noted that her company had stopped spraying in 1997: "the company has no health or safety concerns
        about proper use of herbicides but stopped because it wanted consistency in its international operations."
        For years, a friend who is a summer resident in Guysborough County, spent much of his time
        unsuccessfully trying to stop the dumping of herbicides by Stora in the vicinity of his summer cottage.
        My friend always maintained that Stora had a colonial attitude towards Nova Scotia, following forestry
        policies in our province which would not be acceptable in Sweden, where the company was then

        19.  Statement by Mary Anna Jollymore, spokesperson for the Department of Natural Resources.
        (The Chronicle Herald, August 26, 2004.)

        20. Against the Grain, p. 261.

        21. The venture groups were an organizational form designed to bring small forest owners on board
        with the goals of industrial forestry. They were funded mainly by the federal government, starting in
        1977. The government ended this funding in 1995, and the approximately 18 venture groups then
        in the province had to go it alone or go under. Mary Guptill worked for about ten years for an
        Acadian venture group in Digby County "La Foret Acadienne".

        22. Against the Grain, p. 264.

        23. Ibid, p. 261.

        24. Ibid, p. 260.

        25. Ibid, pp. 262-263.

        26. Ibid, p. 270.

        27. Ibid, p. 201.

        28. Green Web Bulletin #3, "Christmas Tree Cultivation: Open Season on Pesticides",
        March 1988 gives a critical ecological overview of this industry. This Bulletin lists the over 40
        biocides recommended for use at that time by Christmas tree growers.

        29. Against the Grain, p. 232.

       30. May, Elizabeth. Budworm Battles: The fight to stop the aerial insecticide spraying
        of the forests of Eastern Canada
, (Four East Publications Ltd, 1982). This book is also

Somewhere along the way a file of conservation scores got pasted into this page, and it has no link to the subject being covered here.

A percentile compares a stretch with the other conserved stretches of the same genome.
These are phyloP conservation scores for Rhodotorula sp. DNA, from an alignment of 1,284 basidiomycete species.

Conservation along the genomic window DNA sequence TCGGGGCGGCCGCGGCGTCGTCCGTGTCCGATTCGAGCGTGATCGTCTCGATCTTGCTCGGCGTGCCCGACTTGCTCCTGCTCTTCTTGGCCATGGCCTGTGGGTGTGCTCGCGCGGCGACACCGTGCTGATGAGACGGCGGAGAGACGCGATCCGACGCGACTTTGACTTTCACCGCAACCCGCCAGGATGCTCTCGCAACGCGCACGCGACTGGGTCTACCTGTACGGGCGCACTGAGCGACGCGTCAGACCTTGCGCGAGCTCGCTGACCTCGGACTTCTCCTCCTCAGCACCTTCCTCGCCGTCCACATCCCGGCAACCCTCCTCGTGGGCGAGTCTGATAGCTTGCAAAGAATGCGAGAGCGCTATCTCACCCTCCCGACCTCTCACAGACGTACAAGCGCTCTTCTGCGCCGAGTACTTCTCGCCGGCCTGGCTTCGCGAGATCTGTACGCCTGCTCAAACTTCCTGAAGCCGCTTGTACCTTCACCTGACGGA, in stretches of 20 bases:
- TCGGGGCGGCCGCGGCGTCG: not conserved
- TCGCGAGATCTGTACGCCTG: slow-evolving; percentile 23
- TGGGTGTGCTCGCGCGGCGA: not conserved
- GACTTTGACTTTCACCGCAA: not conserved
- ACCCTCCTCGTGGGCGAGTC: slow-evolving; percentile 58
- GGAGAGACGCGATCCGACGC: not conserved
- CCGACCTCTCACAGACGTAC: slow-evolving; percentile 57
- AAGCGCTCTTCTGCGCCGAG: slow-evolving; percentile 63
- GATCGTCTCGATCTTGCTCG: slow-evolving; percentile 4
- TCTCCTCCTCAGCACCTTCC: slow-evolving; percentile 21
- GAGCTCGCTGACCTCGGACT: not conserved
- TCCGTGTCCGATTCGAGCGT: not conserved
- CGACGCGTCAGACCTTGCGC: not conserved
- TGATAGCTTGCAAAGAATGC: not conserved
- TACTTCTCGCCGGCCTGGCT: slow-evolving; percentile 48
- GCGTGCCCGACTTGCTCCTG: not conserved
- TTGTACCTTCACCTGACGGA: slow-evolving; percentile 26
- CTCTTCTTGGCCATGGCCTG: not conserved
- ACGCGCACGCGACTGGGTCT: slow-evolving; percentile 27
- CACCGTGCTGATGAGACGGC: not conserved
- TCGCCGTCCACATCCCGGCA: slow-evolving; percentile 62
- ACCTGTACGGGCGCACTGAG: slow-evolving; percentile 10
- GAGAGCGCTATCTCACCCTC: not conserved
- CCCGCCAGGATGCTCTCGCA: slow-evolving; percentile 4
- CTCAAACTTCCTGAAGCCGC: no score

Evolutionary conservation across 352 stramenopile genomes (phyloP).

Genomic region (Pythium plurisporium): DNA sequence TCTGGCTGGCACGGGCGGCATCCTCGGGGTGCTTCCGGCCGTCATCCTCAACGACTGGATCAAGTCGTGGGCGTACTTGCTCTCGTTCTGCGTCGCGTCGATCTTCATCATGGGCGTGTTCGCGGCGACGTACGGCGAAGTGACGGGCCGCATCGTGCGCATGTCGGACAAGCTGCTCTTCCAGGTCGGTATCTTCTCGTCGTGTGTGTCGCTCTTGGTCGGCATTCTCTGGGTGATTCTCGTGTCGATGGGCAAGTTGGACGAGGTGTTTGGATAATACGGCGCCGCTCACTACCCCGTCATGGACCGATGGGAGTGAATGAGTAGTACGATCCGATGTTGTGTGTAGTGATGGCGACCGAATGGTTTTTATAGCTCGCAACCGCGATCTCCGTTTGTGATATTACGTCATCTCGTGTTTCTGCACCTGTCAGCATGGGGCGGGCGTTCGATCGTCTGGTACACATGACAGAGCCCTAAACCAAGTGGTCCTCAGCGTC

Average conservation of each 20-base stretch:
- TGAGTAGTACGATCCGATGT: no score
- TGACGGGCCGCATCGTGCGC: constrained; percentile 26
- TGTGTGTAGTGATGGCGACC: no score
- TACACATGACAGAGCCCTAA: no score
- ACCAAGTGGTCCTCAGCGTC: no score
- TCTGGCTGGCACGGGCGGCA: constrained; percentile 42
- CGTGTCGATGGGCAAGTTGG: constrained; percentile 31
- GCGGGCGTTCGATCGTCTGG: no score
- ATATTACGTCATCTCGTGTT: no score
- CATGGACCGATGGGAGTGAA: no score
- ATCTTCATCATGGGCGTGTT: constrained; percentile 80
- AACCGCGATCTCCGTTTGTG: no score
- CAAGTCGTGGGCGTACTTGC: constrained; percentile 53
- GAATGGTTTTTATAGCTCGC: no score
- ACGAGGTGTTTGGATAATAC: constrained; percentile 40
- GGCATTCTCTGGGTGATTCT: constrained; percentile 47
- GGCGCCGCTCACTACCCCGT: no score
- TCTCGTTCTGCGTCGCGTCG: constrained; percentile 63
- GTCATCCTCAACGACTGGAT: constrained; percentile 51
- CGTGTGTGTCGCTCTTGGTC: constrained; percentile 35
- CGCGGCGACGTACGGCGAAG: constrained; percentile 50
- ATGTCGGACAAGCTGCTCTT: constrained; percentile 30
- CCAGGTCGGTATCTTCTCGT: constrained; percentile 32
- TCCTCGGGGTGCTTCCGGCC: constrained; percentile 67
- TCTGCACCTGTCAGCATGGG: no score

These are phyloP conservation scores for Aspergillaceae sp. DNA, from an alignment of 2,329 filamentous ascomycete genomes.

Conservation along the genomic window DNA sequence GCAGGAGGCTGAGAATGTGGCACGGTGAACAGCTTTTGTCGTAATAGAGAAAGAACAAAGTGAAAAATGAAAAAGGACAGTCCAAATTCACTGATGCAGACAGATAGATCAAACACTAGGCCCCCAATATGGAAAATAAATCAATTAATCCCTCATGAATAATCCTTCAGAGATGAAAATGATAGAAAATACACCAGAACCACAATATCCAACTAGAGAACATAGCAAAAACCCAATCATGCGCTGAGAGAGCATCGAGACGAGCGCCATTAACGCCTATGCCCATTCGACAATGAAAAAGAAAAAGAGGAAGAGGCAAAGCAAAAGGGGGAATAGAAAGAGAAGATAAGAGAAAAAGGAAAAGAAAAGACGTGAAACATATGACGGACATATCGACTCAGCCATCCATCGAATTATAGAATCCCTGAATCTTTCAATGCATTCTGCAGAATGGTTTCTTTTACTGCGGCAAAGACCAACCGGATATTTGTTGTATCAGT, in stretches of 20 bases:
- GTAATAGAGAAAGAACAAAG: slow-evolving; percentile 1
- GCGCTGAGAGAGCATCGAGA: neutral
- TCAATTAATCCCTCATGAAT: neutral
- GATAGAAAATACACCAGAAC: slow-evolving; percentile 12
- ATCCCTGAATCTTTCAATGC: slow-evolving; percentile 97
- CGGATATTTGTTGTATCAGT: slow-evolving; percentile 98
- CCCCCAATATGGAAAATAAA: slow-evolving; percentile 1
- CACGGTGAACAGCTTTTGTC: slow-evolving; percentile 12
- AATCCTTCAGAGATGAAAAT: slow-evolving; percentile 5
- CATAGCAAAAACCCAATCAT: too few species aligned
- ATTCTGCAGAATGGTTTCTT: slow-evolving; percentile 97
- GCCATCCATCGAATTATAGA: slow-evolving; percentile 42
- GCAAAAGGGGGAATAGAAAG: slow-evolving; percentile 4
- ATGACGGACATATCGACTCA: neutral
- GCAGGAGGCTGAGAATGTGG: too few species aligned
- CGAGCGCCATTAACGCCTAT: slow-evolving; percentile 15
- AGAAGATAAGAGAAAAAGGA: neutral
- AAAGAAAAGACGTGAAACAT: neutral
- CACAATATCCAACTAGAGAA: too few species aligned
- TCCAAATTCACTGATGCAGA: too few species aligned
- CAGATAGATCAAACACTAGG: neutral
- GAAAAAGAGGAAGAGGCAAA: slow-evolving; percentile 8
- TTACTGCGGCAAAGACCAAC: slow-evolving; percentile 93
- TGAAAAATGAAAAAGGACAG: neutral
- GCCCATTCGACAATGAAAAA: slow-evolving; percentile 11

quite revealing about May's basic beliefs and her flair for self-promotion.

        31. Against the Grain, p.281.

        32. Ibid, p. 131.

        33.  My own 1987 article, "The Case Against Forest Spraying with the Bacterial
        Insecticide Bt"
, in  Alternatives, Vol. 15, No. 1, also outlines the industrial forestry
        practices which produce conditions ripe for the budworm. My position against Bt spraying
        was in opposition, in the early 1980s, to that of Elizabeth May, the Ecology Action Center
        and most mainstream environmentalists. At that time the mainstream environmentalist
        position was that Bt could be used "without poisoning the environment." See Budworm
, p.132.

        34.  See  Green Web Bulletin #1, "Blueberry Spraying: A Chemical Horror Story"
        (November 1988), for a list of the biocides used at that time in lowbush blueberry

        35. Lloyd S. Hawboldt. "Foreword", p. xi, in Forestkeeping: A History Of The
        Department Of Lands and Forests In Nova Scotia 1926-1969
, by Dr. Wilfrid
        Creighton, (Halifax, Department of Lands and Forests, 1988).

        36.  Johnson, Ralph S.  Forests of Nova Scotia: A History, (Halifax, Department
        of Lands and Forests, 1986).

        37. Creighton, Forestkeeping.

        38. Ibid, p. x.

        39. For my evaluation of Johnson and Creighton, see the 2002 review essay "'Sustainable'
        Forestry in Nova Scotia?"
(The Northern Forest Forum, Winter Solstice 2002,
        Volume 9, No. 4.) I make the following point in my review of their forestry books:
        "The fundamental critique of industrial forestry in Nova Scotia has not come from
        its supporters/practitioners within government, or from the
forest industry itself, but
        from the outside. Any critical comments by
Creighton or Johnson in their books seem
        tepid compared to the past work
done by environmentalists like Charlie Restino,
        Geoffrey and Elizabeth May,
Rudi Haase, Neal Livingston, myself and other
, p. 27.

        40. Against the Grain, p. 291. The term "so-called ecoforesters" seems to be applied by
        Sandberg and Clancy to people like Chris Maser, Alan Drengson and Duncan Taylor. All
        three have been associated with support for deep ecology.

        41. Against the Grain, p. 289.

        42. Ibid, p. 273.

        43. Ibid, p. 287.

        44. Ibid, p. 271.

        45. Ibid, p. 272.

        46. Ibid, p. 101.

        47. Ibid, p. 287.

        48. Ibid, p. 146.

        49. Ibid, p. 149

        50. Taken from a leaflet giving a "Strategic Framework 2002-2007" and also advertising a
        Forest Stewardship Council meeting, put out by the Nova Scotia Woodlot Owners' And
        Operators' Association.

        51. Against the Grain, pp. 208-209.